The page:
Part way up the climb is an azure glacial lake. We stop to camp on its shores for a spectacular night under the stars. In the high alpine the silver glaciers reflect the moonlight back - it's a cliché but why would you want to sleep in some fancy hotel when there's experiences like this for free!


In the morning the climbing starts again, we ride over 25km before hitting the final steep hairpins. At this point it turns to gravel and the dust from huge tankers passing us make it even more of a challenge.

The long slog generates a jaw dropping view but more importantly leads us to the arch of prayer flags indicating the top. Empty cans of oxygen discarded by Chinese drivers only highlight our achievement.

What goes up must come down and so that's what we do - for 60kms. First we descend on steep gravel switchbacks then through pastures before dropping into a steep-sided gorge to the town of Derge. Here we reach a larger river defining the border with Chamdo and the Tibetan Autonomous Region. This border is closed to all foreigners, and police guard the bridge, modern CCTV cameras no doubt tracking our every move.

Derge is home to a temple which houses one of the largest collection of wooden carved Tibetan Buddhist scriptures: a deeply religious site and a fascinating place to wander. We don't stay long though, as the first snowflakes of the trip start falling. As we ride alongside the river - across the closed border, every single house is by law flying a Chinese flag, and it's an eerie spectacle.


Monastic masses

We're heading to a place hidden high up in these desolate mountains called Yarchen Gar. It's not on maps and few westerners have ventured there; it's the world's largest Buddhist monastery with 10,000 nuns and monks. A similar scale settlement to the north east was recently closed to implement a 'fire safety' demolition policy. The future of Yarchen Gar is uncertain so we're keen to visit now.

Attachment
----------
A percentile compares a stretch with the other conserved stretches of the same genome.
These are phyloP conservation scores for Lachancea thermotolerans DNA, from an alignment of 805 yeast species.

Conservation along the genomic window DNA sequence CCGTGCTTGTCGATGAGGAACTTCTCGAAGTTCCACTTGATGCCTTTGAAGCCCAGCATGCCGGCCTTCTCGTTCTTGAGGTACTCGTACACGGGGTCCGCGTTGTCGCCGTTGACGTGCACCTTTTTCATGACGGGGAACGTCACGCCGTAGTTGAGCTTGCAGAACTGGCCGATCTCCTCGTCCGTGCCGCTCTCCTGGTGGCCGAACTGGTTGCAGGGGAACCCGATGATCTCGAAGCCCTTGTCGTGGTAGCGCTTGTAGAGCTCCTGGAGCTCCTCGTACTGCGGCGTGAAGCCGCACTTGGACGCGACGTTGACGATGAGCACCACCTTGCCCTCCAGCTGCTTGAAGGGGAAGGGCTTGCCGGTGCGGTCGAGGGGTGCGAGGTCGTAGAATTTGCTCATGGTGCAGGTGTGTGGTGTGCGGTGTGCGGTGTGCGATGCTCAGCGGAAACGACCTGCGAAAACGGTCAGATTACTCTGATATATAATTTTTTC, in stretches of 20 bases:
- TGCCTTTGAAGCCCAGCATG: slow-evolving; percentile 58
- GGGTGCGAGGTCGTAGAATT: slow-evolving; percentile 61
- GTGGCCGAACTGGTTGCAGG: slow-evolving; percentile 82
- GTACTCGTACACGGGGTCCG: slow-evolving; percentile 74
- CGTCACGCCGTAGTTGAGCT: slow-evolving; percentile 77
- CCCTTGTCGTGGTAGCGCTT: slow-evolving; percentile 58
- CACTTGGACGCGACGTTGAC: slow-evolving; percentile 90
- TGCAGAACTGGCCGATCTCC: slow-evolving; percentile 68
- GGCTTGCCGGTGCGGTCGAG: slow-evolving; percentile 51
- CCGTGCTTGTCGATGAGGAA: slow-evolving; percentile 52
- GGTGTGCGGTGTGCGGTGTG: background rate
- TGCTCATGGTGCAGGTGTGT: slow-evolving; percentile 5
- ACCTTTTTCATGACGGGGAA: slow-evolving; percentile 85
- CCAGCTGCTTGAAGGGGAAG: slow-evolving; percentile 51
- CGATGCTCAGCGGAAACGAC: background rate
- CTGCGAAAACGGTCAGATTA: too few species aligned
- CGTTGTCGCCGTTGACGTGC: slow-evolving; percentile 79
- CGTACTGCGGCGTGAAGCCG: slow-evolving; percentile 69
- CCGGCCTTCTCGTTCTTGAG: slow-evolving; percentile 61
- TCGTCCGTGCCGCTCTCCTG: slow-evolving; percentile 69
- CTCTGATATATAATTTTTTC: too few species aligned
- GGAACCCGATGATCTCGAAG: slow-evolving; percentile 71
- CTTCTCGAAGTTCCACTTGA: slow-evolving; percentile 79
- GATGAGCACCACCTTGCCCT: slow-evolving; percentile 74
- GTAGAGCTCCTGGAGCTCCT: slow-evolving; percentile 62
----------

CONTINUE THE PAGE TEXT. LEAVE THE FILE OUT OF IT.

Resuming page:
As we push the final climb we look over a vast monastic shanty town dwarfed by four vast temples. With thousands of burgundy-robed figures on the move below us it's one of the most surreal sights we've experienced.

Two young monks wander over to us, interested in the bikes. The older one can hop on Marion's bike but the younger one is too small to reach the pedals. He sits on my saddle and I push him about, then Marion shouts "give him a backie!". He happily sits on my Apidura saddle pack while I stand up pedaling, both of us whooping as we go. It's great to see their beaming smiles even if I nearly collapse from the effort at this altitude!


That night we're invited to sleep in a monk's prayer room - with him taking pity on us camping out in the freezing temperatures. It is an honour to be invited and an amazing opportunity to experience everyday life here.

The rest of the trip flies past. We ride a beautiful route back to Kangding via Tagong. Along the way I end up naked in a hot spring with a famous Lama (Buddhist monk not the animal), we gate crash a locals' only Tibetan festival, try to acquire a pack horse and finally on the last day of riding I become very sick with a final pass to climb. All I can remember is Marion flagging a lift then me trying not to vomit while staggering into a hotel.

It's a sour way to end an incredible adventure but but the constant challenge of simply communicating basic needs and the unexpected rigours of the mountainous riding have all but destroyed me. Was it worth the effort? I don't think I even need to answer this question. To me, living life is all about riding your bike to discover unforgettable experiences like this.


Our trip

We travelled entirely independently. It was very challenging at times with no more than a handful of English speakers encountered. However the beauty of Western Sichuan is that it's one of the only parts of old Tibet still open for independent travel. Organised tours tend to focus on the Tibetan Autonomous Region where all foreigners require a guide by law and prices rise accordingly.

The Land of the Snows is an amazing resource for all areas of Tibet

Share on